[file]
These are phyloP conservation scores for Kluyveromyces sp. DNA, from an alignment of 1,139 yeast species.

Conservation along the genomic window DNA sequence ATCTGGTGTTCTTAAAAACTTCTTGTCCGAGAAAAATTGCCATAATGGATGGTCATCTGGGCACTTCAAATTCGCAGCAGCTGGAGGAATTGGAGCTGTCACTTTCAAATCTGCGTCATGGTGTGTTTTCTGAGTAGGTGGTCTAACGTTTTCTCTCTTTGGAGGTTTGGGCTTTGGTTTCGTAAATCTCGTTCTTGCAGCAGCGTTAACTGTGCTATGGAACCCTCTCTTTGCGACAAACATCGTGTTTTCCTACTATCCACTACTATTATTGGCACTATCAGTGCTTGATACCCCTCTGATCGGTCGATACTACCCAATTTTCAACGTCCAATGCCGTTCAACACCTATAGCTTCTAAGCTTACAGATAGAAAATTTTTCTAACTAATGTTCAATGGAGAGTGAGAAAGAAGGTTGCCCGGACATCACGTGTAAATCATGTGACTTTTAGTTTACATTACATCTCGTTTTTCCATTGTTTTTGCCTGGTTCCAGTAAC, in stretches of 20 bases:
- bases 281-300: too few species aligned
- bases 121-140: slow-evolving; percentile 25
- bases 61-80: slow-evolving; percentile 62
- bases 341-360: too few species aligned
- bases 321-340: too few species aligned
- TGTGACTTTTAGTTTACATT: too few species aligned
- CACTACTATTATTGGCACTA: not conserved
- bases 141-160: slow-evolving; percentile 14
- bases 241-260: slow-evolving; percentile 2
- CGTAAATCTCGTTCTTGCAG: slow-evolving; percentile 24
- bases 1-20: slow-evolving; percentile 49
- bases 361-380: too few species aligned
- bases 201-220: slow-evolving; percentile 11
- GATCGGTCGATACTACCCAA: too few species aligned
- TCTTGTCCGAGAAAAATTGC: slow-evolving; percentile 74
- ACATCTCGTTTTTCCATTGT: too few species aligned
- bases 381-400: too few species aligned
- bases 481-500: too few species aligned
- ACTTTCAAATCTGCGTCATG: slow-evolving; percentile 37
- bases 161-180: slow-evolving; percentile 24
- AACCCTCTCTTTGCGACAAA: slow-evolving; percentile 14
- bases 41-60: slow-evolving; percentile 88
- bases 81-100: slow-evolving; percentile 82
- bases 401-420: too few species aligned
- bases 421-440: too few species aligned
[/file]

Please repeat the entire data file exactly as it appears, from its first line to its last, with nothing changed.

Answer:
These are phyloP conservation scores for Kluyveromyces sp. DNA, from an alignment of 1,139 yeast species.

Conservation along the genomic window DNA sequence ATCTGGTGTTCTTAAAAACTTCTTGTCCGAGAAAAATTGCCATAATGGATGGTCATCTGGGCACTTCAAATTCGCAGCAGCTGGAGGAATTGGAGCTGTCACTTTCAAATCTGCGTCATGGTGTGTTTTCTGAGTAGGTGGTCTAACGTTTTCTCTCTTTGGAGGTTTGGGCTTTGGTTTCGTAAATCTCGTTCTTGCAGCAGCGTTAACTGTGCTATGGAACCCTCTCTTTGCGACAAACATCGTGTTTTCCTACTATCCACTACTATTATTGGCACTATCAGTGCTTGATACCCCTCTGATCGGTCGATACTACCCAATTTTCAACGTCCAATGCCGTTCAACACCTATAGCTTCTAAGCTTACAGATAGAAAATTTTTCTAACTAATGTTCAATGGAGAGTGAGAAAGAAGGTTGCCCGGACATCACGTGTAAATCATGTGACTTTTAGTTTACATTACATCTCGTTTTTCCATTGTTTTTGCCTGGTTCCAGTAAC, in stretches of 20 bases:
- bases 281-300: too few species aligned
- bases 121-140: slow-evolving; percentile 25
- bases 61-80: slow-evolving; percentile 62
- bases 341-360: too few species aligned
- bases 321-340: too few species aligned
- TGTGACTTTTAGTTTACATT: too few species aligned
- CACTACTATTATTGGCACTA: not conserved
- bases 141-160: slow-evolving; percentile 14
- bases 241-260: slow-evolving; percentile 2
- CGTAAATCTCGTTCTTGCAG: slow-evolving; percentile 24
- bases 1-20: slow-evolving; percentile 49
- bases 361-380: too few species aligned
- bases 201-220: slow-evolving; percentile 11
- GATCGGTCGATACTACCCAA: too few species aligned
- TCTTGTCCGAGAAAAATTGC: slow-evolving; percentile 74
- ACATCTCGTTTTTCCATTGT: too few species aligned
- bases 381-400: too few species aligned
- bases 481-500: too few species aligned
- ACTTTCAAATCTGCGTCATG: slow-evolving; percentile 37
- bases 161-180: slow-evolving; percentile 24
- AACCCTCTCTTTGCGACAAA: slow-evolving; percentile 14
- bases 41-60: slow-evolving; percentile 88
- bases 81-100: slow-evolving; percentile 82
- bases 401-420: too few species aligned
- bases 421-440: too few species aligned